Last week, Rashida Tlaib, accompanied by her fellow “squad” members and several other progressive members of Congress, introduced the first-ever congressional resolution that would see the US formally recognize the Palestinian “Nakba,” or “catastrophe,” which is how they refer to the establishment of the State of Israel. By all indications, the proposal will not pass. Nevertheless, it is another chunk off the thinning wall that protects Israel. It will not be long before Congress joins the growing choir of voices calling Israel an apartheid state and voting to revoke it.
But it is not for their wit that they are winning, but for our folly. We are fighting the wrong war. If we fought for our own cohesion rather than against their divisive rhetoric, we would have no problems with anyone.
Instead of fighting against the forces that seek to weaken us, we should fight for the thing that gives us strength—solidarity. Currently, we are wasting our time, resources, and energy in every direction on pointless apologetics that convince no one, not even ourselves. We are trying to explain that we have a right to live in the land of Israel, but when even we have no idea why we are here, can we complain that others don’t, as well?
Every nation takes pride in what makes it unique, in its legacy and traditions. We have abandoned our culture, abandoned our legacy, and adopted cultures and traditions of other nations. Why then are we surprised that they despise us and regard our existence as redundant and undesirable?
Instead of clinging to our own legacy and offering it to the world, just as every other nation does, we have built a patchwork culture that combines the legacies of other nations, but nothing that belongs to the unique gift we were meant to bring to the world. In such a state, we really don’t deserve our land, the land of Israel.
Our legacy is the achievement of our ancestors to form a nation out of complete strangers. Although they were often hostile toward each other, they nevertheless insisted on unity at all costs. King Solomon defined it as love that covers all crimes (Prov. 10:12), and The Book of Zohar (Aharei Mot) says that by carrying it out, we bring peace to the world.
In the previous century, Rav Kook wrote in his book Orot HaKodesh, “Since we were ruined by unfounded hatred, and the world was ruined with us, we will be rebuilt by unfounded love, and the world will be rebuilt with us.” When the great 20th century kabbalist and thinker Baal HaSulam talks about “national pride,” he means the pride to be the trailblazers of unity above all differences.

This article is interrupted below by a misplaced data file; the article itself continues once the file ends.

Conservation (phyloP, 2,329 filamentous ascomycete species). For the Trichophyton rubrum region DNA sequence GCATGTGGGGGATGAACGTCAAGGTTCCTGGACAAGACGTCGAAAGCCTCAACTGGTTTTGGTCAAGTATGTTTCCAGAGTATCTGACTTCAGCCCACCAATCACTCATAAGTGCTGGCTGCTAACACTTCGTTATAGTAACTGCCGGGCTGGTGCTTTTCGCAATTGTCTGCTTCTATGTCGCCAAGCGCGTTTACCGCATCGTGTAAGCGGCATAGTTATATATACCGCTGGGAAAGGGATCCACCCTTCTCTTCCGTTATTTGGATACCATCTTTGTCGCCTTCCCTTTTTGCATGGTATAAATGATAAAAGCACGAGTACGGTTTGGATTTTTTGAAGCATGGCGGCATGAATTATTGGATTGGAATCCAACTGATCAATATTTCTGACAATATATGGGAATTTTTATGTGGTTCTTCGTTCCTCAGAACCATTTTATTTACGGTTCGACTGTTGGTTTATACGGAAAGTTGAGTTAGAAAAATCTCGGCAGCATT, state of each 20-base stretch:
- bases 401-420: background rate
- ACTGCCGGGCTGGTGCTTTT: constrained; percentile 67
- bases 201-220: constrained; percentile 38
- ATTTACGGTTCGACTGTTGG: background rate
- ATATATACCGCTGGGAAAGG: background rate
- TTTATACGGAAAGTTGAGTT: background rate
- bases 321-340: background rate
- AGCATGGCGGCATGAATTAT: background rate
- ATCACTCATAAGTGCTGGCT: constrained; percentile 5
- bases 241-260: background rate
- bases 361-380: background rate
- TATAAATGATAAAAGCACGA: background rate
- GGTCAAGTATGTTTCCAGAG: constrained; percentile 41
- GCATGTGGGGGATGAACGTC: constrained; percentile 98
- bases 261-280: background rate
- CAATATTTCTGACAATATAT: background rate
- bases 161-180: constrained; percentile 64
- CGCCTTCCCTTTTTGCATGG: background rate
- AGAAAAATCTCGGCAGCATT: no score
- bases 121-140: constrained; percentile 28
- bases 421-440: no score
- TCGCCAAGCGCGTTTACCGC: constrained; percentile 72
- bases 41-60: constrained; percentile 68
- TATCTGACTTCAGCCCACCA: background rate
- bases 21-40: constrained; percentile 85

When acclaimed historian Paul Johnson wrote in his comprehensive composition A History of the Jews, “At a very early stage in their collective existence the Jews believed they had detected a divine scheme for the human race, of which their own society was to be a pilot,” he meant that the Israeli society was to be a “startup nation” in achieving solidarity where it did not seem achievable.
The more divided the world becomes, the more the Jewish pilot society is needed, and the more the world resents us for not building it. It is no wonder that the most rabid antisemites also admired the Jews and sought their example. Henry Ford, in his venomous compilation The International Jew—the World’s Foremost Problem, also inserted statements that show what he expected from us: “Modern reformers, who are constructing model social systems … would do well to look into the social system under which the early Jews were organized.”
In fact, even the Nazis initially supported the fledgling Jewish state. It was for their own reasons, of course, and they later retracted their support and sided with the Arabs, but when they first came to power, they fully supported the Zionists’ efforts to build a Jewish state in the land of Israel.
If the November 29, 1947 League of Nations vote to establish a Jewish state took place today, no one would vote in favor. In fact, no one would even propose it. We have no one to blame for it but ourselves. Rashida Tlaib and her cohort are only a reminder of what we are refusing to do: restore our legacy of unity above all differences and divisions, and become the pilot society that the world expects from us.
U.S. Congresswoman Rashida Tlaib delivers remarks at the opening plenary session of the National Association of the Advancement for Colored People’s annual convention in Detroit (Reuters)